The fake notifications appear to originate from a "twitter.com" email address
Cybercriminals most often rely on forged emails to spread their pieces of malware, creating fake messages that purport to come from a well-known company. This time, we’ll take a look at shady notifications that claim to originate from Twitter.GFI researchers present such an email that urges recipients to confirm their Twitter accounts.
“Please confirm your Twitter account by clicking this link: Please click here. Once you confirm, you will have full access to Twitter and all future notifications will be sent to this email address,” reads part of the message.
At first glance, the email may look legitimate, especially since it appears to come from an email address that ends with “twitter.com”. However, all the links it contains actually lead to a compromised website hosted on the ZENPhoto blog platform.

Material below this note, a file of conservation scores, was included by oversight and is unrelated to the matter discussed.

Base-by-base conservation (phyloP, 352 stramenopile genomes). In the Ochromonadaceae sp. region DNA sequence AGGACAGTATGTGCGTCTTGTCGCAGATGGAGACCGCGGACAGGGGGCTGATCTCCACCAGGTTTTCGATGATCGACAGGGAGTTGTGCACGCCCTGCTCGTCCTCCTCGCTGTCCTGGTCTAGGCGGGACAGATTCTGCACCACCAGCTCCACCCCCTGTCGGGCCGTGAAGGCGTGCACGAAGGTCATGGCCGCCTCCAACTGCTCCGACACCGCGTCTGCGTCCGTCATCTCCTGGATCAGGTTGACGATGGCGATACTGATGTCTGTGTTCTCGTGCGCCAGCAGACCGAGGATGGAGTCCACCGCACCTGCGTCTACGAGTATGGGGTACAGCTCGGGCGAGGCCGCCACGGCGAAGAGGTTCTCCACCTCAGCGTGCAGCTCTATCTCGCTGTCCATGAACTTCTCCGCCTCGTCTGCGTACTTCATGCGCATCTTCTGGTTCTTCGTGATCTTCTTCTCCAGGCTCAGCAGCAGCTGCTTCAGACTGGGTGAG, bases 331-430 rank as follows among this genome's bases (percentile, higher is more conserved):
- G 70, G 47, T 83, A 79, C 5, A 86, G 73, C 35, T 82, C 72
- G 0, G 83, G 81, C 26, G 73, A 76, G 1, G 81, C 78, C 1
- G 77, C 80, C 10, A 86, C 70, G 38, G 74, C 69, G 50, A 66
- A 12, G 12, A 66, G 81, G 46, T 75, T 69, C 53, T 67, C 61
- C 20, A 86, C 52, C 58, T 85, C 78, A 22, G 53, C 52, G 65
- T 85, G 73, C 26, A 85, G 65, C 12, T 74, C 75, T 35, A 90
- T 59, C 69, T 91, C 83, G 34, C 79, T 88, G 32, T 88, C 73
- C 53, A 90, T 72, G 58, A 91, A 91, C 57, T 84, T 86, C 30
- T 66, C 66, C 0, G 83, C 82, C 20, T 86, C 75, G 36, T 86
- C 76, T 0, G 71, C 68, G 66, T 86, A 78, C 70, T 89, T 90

From here, victims are redirected to a Russian website that hosts the infamous Blackhole exploit kit, which attempts to leverage known vulnerabilities in order to push malware.
Twitter users are advised to be on the lookout for such emails in order to protect their devices from getting infected with malicious elements.